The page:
The People of Gibraltar

1845 - The Loreto Nuns - 3. Mission

William Harris Rule and Bishop Henry Hughes 

In Gibraltar Catholics had enjoyed freedom to practise their religion since its capture in 1704. This had   been one of   the   agreed   conditions   of   the   Spanish surrender. (See LINK)  The business of the Catholic Church in Gibraltar nevertheless stumbled along as it faced considerable day-to-day problems, partly because of the difficulty of finding priests who could speak the language of the people. 

A view of the taking of Gibraltar in 1704 drawn by an unknown officer who took part in the proceedings

Since the Middle Ages the ‘lingua franca’ of the Mediterranean had been the ‘pidgin’ trade language used by various communities around the whole Mediterranean rim. Over the hundred and forty years since the Rock’s capture this trading language had almost died out. Its syntax had once been basically Arabic and its vocabulary taken from Ladino, Turkish, Catalan, French and Spanish. 

In Gibraltar a form of the old ‘lingua franca’ was revived and modified by the flood of new settlers: Genoese and French from Liguria and Piedmont, Moors and Sephardic Jews from North Africa, Catalans and Portuguese, and the fewer than one hundred Spaniards who remained on the Rock after its surrender to Britain.  Proximity to Spain would ensure that the various languages of Gibraltar’s mixed civilian population would gradually blend and mutate into Spanish – with a distinctive slant. Here are some of the roots of what we now call “Llanito” (pronounced ‘Janito’ with an English ‘J’ and perhaps deriving from the Genoese ‘Gianni’, diminutive for ‘Giovanni’). (See LINK)

This Spanish with a lot of foreign words and strange expressions thrown in was peculiar to Gibraltar. It was the common language of everyday use, and hence the main language of the local Catholic Church. Its closeness to standard Spanish meant that Spanish-speaking priests were much in demand. However, the British authorities still considered Bourbon Spain ‘the enemy’ and they were naturally wary of allowing Spanish priests into the Garrison; there were few Spanish-speaking Catholic priests of British nationality available. 
Education in Gibraltar also suffered from the linguistic divide between the resident British forces and the relatively new and growing civilian population, mostly of Mediterranean origin but – over time and when politics allowed – flavoured by the marriage of Spanish women to Gibraltarian men. 

Woman from Gibraltar, Man from Algeciras ( Unknown )

Gibraltar was a British Colony in the Empire “on which the sun never set” and the English language was becoming more important for business and politics. Although there were many small private schools and private tutors on the Rock, responsibility for the education of Catholic children – especially the poor – fell heavily on the shoulders of the few local priests. These were mainly of Genoese, Maltese and Minorcan extraction; they were called upon to supplement the handful of often inadequate lay teachers employed in Gibraltar’s Catholic schools.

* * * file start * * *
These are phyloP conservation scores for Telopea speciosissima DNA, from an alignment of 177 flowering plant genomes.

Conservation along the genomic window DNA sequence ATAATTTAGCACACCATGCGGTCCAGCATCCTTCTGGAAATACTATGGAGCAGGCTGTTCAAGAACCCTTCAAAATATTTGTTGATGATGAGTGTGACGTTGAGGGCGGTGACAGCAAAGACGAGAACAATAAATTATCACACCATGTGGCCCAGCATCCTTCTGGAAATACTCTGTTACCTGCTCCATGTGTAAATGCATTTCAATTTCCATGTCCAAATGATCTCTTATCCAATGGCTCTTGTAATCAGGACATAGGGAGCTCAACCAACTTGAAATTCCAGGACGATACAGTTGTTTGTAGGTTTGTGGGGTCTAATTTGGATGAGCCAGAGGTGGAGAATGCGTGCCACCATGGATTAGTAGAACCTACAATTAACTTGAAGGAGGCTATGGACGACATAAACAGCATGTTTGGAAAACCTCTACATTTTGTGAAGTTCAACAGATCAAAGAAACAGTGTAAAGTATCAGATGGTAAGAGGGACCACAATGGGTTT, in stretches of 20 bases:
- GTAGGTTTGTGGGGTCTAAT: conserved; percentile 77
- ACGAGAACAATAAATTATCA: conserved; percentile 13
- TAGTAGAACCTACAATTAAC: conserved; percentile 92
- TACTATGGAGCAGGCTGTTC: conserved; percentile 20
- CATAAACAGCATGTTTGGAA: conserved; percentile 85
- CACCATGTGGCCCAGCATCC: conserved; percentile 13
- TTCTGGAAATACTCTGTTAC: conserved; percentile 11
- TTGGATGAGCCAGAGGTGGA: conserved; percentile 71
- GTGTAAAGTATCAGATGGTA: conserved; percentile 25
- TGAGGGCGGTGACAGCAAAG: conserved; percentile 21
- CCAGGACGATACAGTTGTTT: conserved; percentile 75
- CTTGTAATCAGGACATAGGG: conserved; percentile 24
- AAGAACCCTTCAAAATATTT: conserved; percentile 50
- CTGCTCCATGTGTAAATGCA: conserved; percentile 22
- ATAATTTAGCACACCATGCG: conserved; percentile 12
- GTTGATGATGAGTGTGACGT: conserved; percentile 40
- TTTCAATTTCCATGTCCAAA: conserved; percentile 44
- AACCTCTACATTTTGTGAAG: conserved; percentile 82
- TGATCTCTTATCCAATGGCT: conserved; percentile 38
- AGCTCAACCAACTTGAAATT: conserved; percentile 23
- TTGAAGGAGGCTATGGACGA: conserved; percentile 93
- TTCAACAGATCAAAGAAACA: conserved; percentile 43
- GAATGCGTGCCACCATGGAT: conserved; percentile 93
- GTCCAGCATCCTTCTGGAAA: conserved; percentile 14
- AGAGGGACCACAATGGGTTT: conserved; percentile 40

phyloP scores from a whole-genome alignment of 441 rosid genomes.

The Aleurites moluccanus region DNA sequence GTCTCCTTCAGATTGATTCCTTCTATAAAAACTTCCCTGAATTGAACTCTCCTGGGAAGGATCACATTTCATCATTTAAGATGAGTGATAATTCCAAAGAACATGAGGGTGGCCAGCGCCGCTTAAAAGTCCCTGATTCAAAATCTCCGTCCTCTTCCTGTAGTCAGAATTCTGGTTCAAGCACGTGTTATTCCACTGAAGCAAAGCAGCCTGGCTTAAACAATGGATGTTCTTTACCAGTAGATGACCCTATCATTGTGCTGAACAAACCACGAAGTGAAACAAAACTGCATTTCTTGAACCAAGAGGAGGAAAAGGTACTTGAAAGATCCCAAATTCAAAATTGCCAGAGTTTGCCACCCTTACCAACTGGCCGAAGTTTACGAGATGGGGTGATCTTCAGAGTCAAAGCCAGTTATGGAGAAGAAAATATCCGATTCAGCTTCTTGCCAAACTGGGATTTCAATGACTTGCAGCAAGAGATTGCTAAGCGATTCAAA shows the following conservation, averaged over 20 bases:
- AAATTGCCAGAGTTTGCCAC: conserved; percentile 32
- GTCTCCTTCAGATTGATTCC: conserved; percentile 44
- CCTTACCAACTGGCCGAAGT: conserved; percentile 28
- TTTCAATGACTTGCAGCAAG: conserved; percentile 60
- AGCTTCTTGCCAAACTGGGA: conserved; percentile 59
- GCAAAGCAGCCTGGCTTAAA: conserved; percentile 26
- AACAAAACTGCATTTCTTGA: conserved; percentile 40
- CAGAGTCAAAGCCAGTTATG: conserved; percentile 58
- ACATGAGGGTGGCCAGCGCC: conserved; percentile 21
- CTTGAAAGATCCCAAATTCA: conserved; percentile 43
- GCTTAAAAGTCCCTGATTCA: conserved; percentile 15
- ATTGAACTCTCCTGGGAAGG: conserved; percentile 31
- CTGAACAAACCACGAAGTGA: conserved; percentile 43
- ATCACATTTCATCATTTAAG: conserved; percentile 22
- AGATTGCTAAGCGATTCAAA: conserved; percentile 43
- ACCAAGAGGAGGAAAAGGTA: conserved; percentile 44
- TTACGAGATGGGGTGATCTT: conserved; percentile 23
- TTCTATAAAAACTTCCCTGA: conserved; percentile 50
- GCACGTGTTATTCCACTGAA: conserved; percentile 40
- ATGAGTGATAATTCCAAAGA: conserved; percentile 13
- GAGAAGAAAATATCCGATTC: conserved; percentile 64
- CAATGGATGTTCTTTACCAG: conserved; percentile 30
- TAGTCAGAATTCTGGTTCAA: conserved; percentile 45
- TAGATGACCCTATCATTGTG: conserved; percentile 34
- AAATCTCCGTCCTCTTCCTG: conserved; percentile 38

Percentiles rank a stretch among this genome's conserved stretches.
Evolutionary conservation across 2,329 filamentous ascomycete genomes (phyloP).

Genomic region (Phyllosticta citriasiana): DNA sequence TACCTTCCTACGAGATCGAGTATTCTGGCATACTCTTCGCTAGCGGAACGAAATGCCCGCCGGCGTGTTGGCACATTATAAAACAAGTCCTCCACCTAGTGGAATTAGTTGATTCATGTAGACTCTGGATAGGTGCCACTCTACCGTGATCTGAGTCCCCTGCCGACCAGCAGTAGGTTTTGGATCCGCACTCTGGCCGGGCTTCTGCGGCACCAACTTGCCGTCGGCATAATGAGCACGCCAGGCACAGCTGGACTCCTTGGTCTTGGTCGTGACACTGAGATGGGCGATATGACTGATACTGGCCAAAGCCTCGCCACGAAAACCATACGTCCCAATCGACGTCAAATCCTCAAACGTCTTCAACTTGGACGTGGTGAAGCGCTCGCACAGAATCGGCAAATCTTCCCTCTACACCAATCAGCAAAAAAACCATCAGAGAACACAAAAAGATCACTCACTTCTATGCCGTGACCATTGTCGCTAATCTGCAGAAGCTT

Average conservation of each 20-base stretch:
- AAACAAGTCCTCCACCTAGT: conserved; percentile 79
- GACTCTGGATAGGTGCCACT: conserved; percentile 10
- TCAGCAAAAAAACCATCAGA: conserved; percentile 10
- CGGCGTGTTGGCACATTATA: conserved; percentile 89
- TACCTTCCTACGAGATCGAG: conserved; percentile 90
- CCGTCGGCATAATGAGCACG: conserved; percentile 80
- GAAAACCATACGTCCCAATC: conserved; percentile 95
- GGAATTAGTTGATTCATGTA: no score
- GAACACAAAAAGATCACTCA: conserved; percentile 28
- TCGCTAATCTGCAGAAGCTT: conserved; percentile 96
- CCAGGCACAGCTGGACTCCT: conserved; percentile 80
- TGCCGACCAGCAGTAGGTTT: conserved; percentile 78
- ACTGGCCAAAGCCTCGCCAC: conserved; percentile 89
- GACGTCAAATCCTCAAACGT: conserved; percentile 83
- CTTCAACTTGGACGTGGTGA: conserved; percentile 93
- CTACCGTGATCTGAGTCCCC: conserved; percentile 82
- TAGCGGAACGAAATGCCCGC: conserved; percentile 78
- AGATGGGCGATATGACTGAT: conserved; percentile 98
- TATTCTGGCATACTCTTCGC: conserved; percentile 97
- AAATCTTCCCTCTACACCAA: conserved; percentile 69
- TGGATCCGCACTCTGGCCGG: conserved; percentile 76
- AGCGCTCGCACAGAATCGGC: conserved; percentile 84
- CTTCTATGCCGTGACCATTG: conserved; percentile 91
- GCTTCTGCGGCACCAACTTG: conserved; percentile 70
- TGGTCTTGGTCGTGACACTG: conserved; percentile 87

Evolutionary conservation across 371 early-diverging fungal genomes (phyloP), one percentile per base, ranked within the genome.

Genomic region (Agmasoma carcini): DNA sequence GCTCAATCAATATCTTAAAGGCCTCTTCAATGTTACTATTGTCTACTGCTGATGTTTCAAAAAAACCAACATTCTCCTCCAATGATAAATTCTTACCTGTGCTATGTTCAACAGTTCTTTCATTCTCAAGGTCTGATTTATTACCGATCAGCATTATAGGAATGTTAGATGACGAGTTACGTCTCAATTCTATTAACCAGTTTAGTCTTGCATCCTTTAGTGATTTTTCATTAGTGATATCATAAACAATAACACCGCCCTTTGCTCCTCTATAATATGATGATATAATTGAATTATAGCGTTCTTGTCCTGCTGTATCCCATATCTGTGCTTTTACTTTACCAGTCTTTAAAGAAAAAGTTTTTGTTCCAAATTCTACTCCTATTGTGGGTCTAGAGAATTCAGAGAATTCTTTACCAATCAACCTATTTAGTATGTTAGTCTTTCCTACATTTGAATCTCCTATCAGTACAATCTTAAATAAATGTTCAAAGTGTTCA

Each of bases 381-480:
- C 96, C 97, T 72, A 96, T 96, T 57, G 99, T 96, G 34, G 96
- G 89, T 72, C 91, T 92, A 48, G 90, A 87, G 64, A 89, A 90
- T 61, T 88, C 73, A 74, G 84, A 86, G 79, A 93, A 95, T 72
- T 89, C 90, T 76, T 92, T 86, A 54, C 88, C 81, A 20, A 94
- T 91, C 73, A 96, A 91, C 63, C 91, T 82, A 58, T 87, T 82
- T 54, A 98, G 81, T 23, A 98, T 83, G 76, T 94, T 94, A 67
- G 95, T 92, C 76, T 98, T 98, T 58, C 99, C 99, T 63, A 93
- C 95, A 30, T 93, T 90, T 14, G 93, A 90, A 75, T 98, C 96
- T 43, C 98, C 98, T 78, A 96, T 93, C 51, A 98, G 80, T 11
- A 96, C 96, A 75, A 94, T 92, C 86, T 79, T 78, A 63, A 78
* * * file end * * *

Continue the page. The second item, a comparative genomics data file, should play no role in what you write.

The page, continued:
In the United Kingdom Catholics had had to wait until the 1829 Catholic Emancipation Act and the Reform Act of 1832 to be freed legally from the civil disabilities imposed on them by British law. After these Acts all religious groups in Britain had the right to be treated equally. Schools supported by non-Conformists, Roman Catholics and Jews were even entitled to financial aid from the Government amounting to a proportion of the sum they themselves managed to raise privately. 

Gradually these more tolerant attitudes spread to the Colonies – at least officially and legally, if not always socially – and what was new for the Catholic Church in Gibraltar was the availability of Government funding; this was welcomed on the Rock.
The Non-Conformists seem to have been first off the mark under the new conditions and Dr W H Rule, (see LINK) a Methodist missionary who was educated in several ancient and modern languages, lost no time in coming to Gibraltar to set up a school for poor children. He taught English through Spanish when necessary and this was his great advantage.  The quality of education offered by his school attracted many Catholic students and Dr Rule admitted all comers. 

William Harris Rule

When girls also began to turn up to be taught Mrs Rule was called upon to help out and the school grew. But the enterprise was essentially proselytising in intention and all students including Catholics were required to attend Divine Service once a week. They were also expected to be present at scripture classes using the King James Bible, not the Douai translation favoured by Catholics. 
It soon became clear that if the Catholic Church was to meet the quantitative and qualitative needs of Gibraltar’s Catholic children some radical rethinking of the educational programme would be required. Bishop Hughes had already taken steps to raise standards for the boys; he now appealed to Archbishop Murray of Dublin, his personal friend and supporter, for help in developing the education of Catholic girls. Archbishop Murray approached Mother Teresa Ball who sent the first Loreto Sisters to the Rock to educate the girls. . . 

Bishop Henry Hughes